How to cut stair stringers.

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Don't be intimidated by calculating straight stair stringers ever again. An internet acquaintance of mine, Quintin Shalla, has written an Excel spreadsheet that does most of the work for you. Stair stringer calculator.

Stair Codes 1.3 mb pdf file.

Stair stringer mounting
As an exercise, let's imagine you need to make a stair that is 74.79 inches high, and 104.04 inches long. These measurements are taken vertically floor to floor, and about where you want the stair to travel to horizontally. If you've decided to try to use nine steps, your rise will be 8.31 inches, and your run would be 11.56 inches. Before you commit to a specific number of steps, measure a stair you have access to and see what feels comfortable for you. The sizes you're making the cuts will often determine what dimension material you'll need to purchase for stringers. An old rule of thumb went something like "two runs and a rise equal 25 inches". I've found plus or minus a couple is close enough for me.
Stringer for stairs When you've decided on a size, clamp a straight stick to a steel square with C clamps at the sizes your run and rise will be. After tracing the square for the first run and rise, slide the square along the stringers edge for the next set. After all the steps are drawn you'll need to cut the bottoms off the stringers where they sit on the floor. This cut allows the stringer to drop down the thickness of your treads so the first step won't get higher when its tread is added.

If you're planning on attaching riser boards, they close off the fronts of the steps so you don't see under the steps, determine if you need to make the top most run longer to compensate for the riser boards thickness. The top riser board may or may not consume some of the top steps width depending on whether or not the stringer attach area is already faced or if you'll be adding a board there too.

Stringer measuring
There are at least three ways stair stringers are usually attached. The left most stringer example is to be avoided! As a side note, the two examples on the left also are calculated using one less rise than run as they both are mounted a rise and tread thickness down from the top surface of the decking.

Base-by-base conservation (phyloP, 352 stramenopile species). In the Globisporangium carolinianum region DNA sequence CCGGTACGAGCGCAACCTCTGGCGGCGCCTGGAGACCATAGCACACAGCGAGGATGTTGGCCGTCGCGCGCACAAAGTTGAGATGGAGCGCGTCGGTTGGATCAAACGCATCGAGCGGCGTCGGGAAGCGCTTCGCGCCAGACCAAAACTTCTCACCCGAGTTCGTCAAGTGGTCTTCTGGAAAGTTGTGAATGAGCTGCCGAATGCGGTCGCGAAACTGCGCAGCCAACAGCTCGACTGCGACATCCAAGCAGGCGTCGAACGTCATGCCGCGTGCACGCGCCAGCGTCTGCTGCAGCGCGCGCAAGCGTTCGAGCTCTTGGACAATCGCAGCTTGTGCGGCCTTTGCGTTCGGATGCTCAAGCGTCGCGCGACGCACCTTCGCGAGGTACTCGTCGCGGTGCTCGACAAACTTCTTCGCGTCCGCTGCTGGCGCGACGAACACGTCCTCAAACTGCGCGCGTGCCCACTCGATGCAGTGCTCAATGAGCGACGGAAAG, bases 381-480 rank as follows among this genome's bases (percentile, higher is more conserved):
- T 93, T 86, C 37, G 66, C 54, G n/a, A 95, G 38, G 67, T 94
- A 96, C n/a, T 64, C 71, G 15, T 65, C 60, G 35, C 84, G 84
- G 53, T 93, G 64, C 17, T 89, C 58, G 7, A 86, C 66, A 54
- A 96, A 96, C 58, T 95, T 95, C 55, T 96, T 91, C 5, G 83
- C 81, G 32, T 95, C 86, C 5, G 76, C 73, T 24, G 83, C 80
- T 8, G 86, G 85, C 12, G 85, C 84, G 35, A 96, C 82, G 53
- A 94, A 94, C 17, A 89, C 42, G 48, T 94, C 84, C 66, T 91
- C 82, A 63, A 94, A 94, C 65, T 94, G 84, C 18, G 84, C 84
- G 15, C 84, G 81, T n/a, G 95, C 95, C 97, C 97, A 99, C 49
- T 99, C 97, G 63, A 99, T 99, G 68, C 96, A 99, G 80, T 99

I usually just use the square for the first stringer, then cut and trace it for the remaining stringers. This will guarantee the stringers are all the same length, which isn't always the case after sliding the square along so many times.

Stair stringer measuring This is perhaps the most dangerous way a stringer could be fastened. Notice how easily the stringer could split with so little bearing against something solid. This has been a very common way of building when a better way isn't known. I've often seen this done and cringe when I do knowing it's an accident waiting to happen
Stair stringer When the upper step can't be flush with the landing, the stringer should be built longer so it can pass behind the face board to a suitable mounting position. This method usually requires the face board to be notched to allow the stringer to pass through. This way of mounting a stringer does requires a longer stringer and somewhat weakens the face board, but is much preferred to the previous method.
Stringer cutting If you're planning to use this arrangement in attaching stringers, be aware that you'll also need to cut the stringers uppermost run a little longer where there is an interference with the face board. This doesn't usually weaken the stringer substantially, but be cautious as you're actually thinning the stringer slightly by cutting deeper through it. The run dimension will need to remain the same as the others even though the run passes through under the face board.
Stringer attachment By far the preferred method of attachment is as shown here in this example. The face board as well as the stringer are not cut any more than necessary. The only real drawback is the top stair tread being flush with the deck is causing the stair to be one tread longer in its total length. This way of cutting stringers actually has the same number of rises as it does runs. The other two stringer types have one less run than rise.

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